Category: Economics

President Soeharto left office in 1998 amid public fury about the special treatment given to his six children. Dr Helen Pausacker writes that in the 20 years since, Soeharto’s children have seen their influence decline, but continue to live prosperous lives and have made several attempts to launch political careers of their own.

To mark 20 years since the fall of Soeharto and the New Order regime, Indonesia at Melbourne is speaking to a range of prominent figures about their views on the reform process. Today we speak to Alexander Downer, Australian Minister of Foreign Affairs from 1996-2007.

During Soeharto’s 32 years in power, a small number of privileged business tycoons were able to accumulate extraordinary amounts of wealth. Professor Howard Dick and Jeremy Mulholland look at what has happened to Soeharto’s cronies and the relationship between power and capital since the fall of the New Order.

How has the Joko Widodo administration performed on economic management? How successful has the tax amnesty program really been? And has the government’s perceived new emphasis on ties with China changed Chinese involvement in the economy? Dr Dave McRae explores these issues and more with Dr Yose Rizal Damuri, in the latest Talking Indonesia podcast.

President Joko Widodo’s economy-focused cabinet reshuffle on 27 July has been described as evidence of his growing talent for managing political relationships. But as Matthew Busch writes, while the reshuffle might be a political success, it should not be assumed the gloss extends to the economy.

Over the past few years, the idea that Indonesia will be the next rising power in Asia has grown in prominence among academics and political and business leaders. But Professor Richard Robison argues that a number of characteristics of the Indonesian state mean that these “great power” aspirations will remain unfulfilled.

Indonesians often complain about kelas menengah ngehe, or the “awful middle class”, on social media. But despite the ubiquity of the term, there is little consensus on how to define it. Who are the awful middle class? And what makes them so ngehe? Dr Salut Muhidin takes a look at the phenomenon.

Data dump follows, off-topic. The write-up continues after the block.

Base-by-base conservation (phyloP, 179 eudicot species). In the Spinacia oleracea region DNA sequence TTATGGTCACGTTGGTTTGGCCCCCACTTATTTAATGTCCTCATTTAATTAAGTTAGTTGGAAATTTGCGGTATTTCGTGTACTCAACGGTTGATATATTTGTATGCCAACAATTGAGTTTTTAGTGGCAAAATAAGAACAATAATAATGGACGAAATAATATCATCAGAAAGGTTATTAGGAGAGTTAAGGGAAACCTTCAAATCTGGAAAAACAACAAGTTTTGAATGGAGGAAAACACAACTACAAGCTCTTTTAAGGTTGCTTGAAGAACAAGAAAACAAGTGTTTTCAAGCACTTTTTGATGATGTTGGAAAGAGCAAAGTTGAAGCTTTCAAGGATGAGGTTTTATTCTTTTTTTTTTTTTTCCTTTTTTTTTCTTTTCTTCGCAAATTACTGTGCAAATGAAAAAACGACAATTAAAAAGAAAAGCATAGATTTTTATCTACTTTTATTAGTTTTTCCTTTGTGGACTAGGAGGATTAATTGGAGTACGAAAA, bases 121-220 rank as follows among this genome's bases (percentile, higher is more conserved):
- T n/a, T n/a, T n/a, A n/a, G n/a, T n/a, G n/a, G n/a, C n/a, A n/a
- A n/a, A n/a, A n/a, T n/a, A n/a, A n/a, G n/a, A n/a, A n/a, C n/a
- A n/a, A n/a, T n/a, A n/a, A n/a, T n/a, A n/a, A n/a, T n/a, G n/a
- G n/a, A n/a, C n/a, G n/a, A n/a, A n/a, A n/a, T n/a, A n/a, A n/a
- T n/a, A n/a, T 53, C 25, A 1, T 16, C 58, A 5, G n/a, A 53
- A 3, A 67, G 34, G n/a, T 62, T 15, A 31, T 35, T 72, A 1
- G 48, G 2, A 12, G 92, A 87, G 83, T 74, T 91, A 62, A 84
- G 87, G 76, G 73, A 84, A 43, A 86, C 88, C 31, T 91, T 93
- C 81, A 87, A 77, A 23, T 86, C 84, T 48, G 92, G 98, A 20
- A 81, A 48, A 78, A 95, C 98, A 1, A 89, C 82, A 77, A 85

Since the 1990s, inequality has risen faster in Indonesia than in any other East Asian country except China. What is causing rising inequality, and how is the Jokowi administration addressing it? What still needs to be done? Dr Matthew Wai-Poi, from the World Bank in Jakarta, examines Indonesia’s rising divide.

Inequality in Indonesia has reached record levels. What is driving this inequality, and what does Indonesian society look like as a result? Dr Dave McRae explores these issues and more with Dr Matthew Wai-Poi in the latest Talking Indonesia podcast.

Indonesian oil and gas exploration has been described as “in crisis”, with analysts pinning the blame on excessive and contradictory regulations and an inefficient bureaucracy. Senior ABC journalist Helen Brown spoke to Andang Bachtiar about his efforts to improve data access in the sector in this piece for Indonesia at Melbourne.

What is resource nationalism, what is driving its emergence in Indonesia, and what does it mean for the country? Dr Dave McRae explores these issues with PhD candidate Eve Warburton in the latest Talking Indonesia podcast.

Indonesian diplomats have been encouraged to promote the country’s exports and attract more foreign investment. But as Awidya Santikajaya writes, unless trade liberalisation is also part of the discussion, their efforts will not come to much.